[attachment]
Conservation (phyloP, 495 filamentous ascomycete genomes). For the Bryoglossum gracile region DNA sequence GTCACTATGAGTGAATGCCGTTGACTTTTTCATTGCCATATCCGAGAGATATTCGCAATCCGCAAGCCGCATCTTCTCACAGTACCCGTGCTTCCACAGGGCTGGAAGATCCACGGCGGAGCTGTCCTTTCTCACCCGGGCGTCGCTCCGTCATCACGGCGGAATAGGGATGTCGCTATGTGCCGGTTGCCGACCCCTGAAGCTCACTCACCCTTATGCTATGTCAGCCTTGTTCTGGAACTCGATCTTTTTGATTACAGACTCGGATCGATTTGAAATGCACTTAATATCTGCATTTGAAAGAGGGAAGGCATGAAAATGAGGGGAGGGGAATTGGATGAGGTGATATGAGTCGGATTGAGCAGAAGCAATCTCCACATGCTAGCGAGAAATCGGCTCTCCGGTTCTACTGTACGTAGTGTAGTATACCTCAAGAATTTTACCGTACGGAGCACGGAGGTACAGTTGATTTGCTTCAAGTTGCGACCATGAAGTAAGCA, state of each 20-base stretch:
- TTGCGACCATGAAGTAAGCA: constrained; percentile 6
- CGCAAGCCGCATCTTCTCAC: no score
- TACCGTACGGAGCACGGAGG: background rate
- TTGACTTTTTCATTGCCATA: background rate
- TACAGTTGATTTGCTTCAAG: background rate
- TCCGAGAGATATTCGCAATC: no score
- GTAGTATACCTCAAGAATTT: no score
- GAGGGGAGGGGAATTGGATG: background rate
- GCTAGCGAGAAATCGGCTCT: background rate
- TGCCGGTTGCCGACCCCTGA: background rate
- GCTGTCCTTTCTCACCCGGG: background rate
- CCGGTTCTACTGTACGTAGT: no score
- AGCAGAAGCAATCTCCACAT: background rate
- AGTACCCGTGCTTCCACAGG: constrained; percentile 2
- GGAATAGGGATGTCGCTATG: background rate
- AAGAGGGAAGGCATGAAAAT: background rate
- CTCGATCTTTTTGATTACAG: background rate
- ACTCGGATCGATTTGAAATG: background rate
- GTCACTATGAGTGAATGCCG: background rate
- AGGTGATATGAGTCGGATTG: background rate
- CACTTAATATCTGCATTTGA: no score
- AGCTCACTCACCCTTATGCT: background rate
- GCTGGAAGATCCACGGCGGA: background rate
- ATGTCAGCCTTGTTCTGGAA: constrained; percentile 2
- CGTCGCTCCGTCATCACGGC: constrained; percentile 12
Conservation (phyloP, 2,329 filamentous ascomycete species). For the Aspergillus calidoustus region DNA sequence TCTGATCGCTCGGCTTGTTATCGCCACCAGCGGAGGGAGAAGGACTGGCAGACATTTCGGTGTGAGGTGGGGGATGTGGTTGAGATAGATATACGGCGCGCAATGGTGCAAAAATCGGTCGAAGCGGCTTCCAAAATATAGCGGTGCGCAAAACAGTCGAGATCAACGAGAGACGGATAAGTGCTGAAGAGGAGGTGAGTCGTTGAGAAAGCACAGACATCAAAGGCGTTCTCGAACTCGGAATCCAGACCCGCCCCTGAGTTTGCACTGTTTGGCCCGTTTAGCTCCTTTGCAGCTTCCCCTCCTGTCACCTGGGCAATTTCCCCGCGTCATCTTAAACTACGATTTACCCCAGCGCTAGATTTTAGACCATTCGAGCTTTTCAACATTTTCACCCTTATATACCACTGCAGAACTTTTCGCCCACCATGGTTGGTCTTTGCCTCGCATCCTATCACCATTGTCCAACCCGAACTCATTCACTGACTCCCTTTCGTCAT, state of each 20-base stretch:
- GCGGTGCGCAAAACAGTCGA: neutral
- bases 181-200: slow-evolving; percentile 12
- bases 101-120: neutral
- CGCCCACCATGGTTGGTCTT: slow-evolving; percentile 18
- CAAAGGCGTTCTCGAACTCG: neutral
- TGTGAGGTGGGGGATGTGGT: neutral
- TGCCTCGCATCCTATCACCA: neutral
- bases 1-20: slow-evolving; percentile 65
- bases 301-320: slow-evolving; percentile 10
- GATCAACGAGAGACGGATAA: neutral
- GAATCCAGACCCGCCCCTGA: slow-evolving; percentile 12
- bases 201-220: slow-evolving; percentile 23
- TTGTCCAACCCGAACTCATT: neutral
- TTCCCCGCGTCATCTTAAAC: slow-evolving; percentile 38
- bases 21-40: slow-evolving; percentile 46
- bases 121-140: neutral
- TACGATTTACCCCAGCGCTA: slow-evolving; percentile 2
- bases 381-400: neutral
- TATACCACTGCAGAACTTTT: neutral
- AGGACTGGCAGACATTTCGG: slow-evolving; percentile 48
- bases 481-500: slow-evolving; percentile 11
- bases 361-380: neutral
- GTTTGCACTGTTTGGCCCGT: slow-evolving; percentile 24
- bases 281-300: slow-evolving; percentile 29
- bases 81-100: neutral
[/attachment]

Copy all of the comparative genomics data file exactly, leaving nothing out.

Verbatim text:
Conservation (phyloP, 495 filamentous ascomycete genomes). For the Bryoglossum gracile region DNA sequence GTCACTATGAGTGAATGCCGTTGACTTTTTCATTGCCATATCCGAGAGATATTCGCAATCCGCAAGCCGCATCTTCTCACAGTACCCGTGCTTCCACAGGGCTGGAAGATCCACGGCGGAGCTGTCCTTTCTCACCCGGGCGTCGCTCCGTCATCACGGCGGAATAGGGATGTCGCTATGTGCCGGTTGCCGACCCCTGAAGCTCACTCACCCTTATGCTATGTCAGCCTTGTTCTGGAACTCGATCTTTTTGATTACAGACTCGGATCGATTTGAAATGCACTTAATATCTGCATTTGAAAGAGGGAAGGCATGAAAATGAGGGGAGGGGAATTGGATGAGGTGATATGAGTCGGATTGAGCAGAAGCAATCTCCACATGCTAGCGAGAAATCGGCTCTCCGGTTCTACTGTACGTAGTGTAGTATACCTCAAGAATTTTACCGTACGGAGCACGGAGGTACAGTTGATTTGCTTCAAGTTGCGACCATGAAGTAAGCA, state of each 20-base stretch:
- TTGCGACCATGAAGTAAGCA: constrained; percentile 6
- CGCAAGCCGCATCTTCTCAC: no score
- TACCGTACGGAGCACGGAGG: background rate
- TTGACTTTTTCATTGCCATA: background rate
- TACAGTTGATTTGCTTCAAG: background rate
- TCCGAGAGATATTCGCAATC: no score
- GTAGTATACCTCAAGAATTT: no score
- GAGGGGAGGGGAATTGGATG: background rate
- GCTAGCGAGAAATCGGCTCT: background rate
- TGCCGGTTGCCGACCCCTGA: background rate
- GCTGTCCTTTCTCACCCGGG: background rate
- CCGGTTCTACTGTACGTAGT: no score
- AGCAGAAGCAATCTCCACAT: background rate
- AGTACCCGTGCTTCCACAGG: constrained; percentile 2
- GGAATAGGGATGTCGCTATG: background rate
- AAGAGGGAAGGCATGAAAAT: background rate
- CTCGATCTTTTTGATTACAG: background rate
- ACTCGGATCGATTTGAAATG: background rate
- GTCACTATGAGTGAATGCCG: background rate
- AGGTGATATGAGTCGGATTG: background rate
- CACTTAATATCTGCATTTGA: no score
- AGCTCACTCACCCTTATGCT: background rate
- GCTGGAAGATCCACGGCGGA: background rate
- ATGTCAGCCTTGTTCTGGAA: constrained; percentile 2
- CGTCGCTCCGTCATCACGGC: constrained; percentile 12
Conservation (phyloP, 2,329 filamentous ascomycete species). For the Aspergillus calidoustus region DNA sequence TCTGATCGCTCGGCTTGTTATCGCCACCAGCGGAGGGAGAAGGACTGGCAGACATTTCGGTGTGAGGTGGGGGATGTGGTTGAGATAGATATACGGCGCGCAATGGTGCAAAAATCGGTCGAAGCGGCTTCCAAAATATAGCGGTGCGCAAAACAGTCGAGATCAACGAGAGACGGATAAGTGCTGAAGAGGAGGTGAGTCGTTGAGAAAGCACAGACATCAAAGGCGTTCTCGAACTCGGAATCCAGACCCGCCCCTGAGTTTGCACTGTTTGGCCCGTTTAGCTCCTTTGCAGCTTCCCCTCCTGTCACCTGGGCAATTTCCCCGCGTCATCTTAAACTACGATTTACCCCAGCGCTAGATTTTAGACCATTCGAGCTTTTCAACATTTTCACCCTTATATACCACTGCAGAACTTTTCGCCCACCATGGTTGGTCTTTGCCTCGCATCCTATCACCATTGTCCAACCCGAACTCATTCACTGACTCCCTTTCGTCAT, state of each 20-base stretch:
- GCGGTGCGCAAAACAGTCGA: neutral
- bases 181-200: slow-evolving; percentile 12
- bases 101-120: neutral
- CGCCCACCATGGTTGGTCTT: slow-evolving; percentile 18
- CAAAGGCGTTCTCGAACTCG: neutral
- TGTGAGGTGGGGGATGTGGT: neutral
- TGCCTCGCATCCTATCACCA: neutral
- bases 1-20: slow-evolving; percentile 65
- bases 301-320: slow-evolving; percentile 10
- GATCAACGAGAGACGGATAA: neutral
- GAATCCAGACCCGCCCCTGA: slow-evolving; percentile 12
- bases 201-220: slow-evolving; percentile 23
- TTGTCCAACCCGAACTCATT: neutral
- TTCCCCGCGTCATCTTAAAC: slow-evolving; percentile 38
- bases 21-40: slow-evolving; percentile 46
- bases 121-140: neutral
- TACGATTTACCCCAGCGCTA: slow-evolving; percentile 2
- bases 381-400: neutral
- TATACCACTGCAGAACTTTT: neutral
- AGGACTGGCAGACATTTCGG: slow-evolving; percentile 48
- bases 481-500: slow-evolving; percentile 11
- bases 361-380: neutral
- GTTTGCACTGTTTGGCCCGT: slow-evolving; percentile 24
- bases 281-300: slow-evolving; percentile 29
- bases 81-100: neutral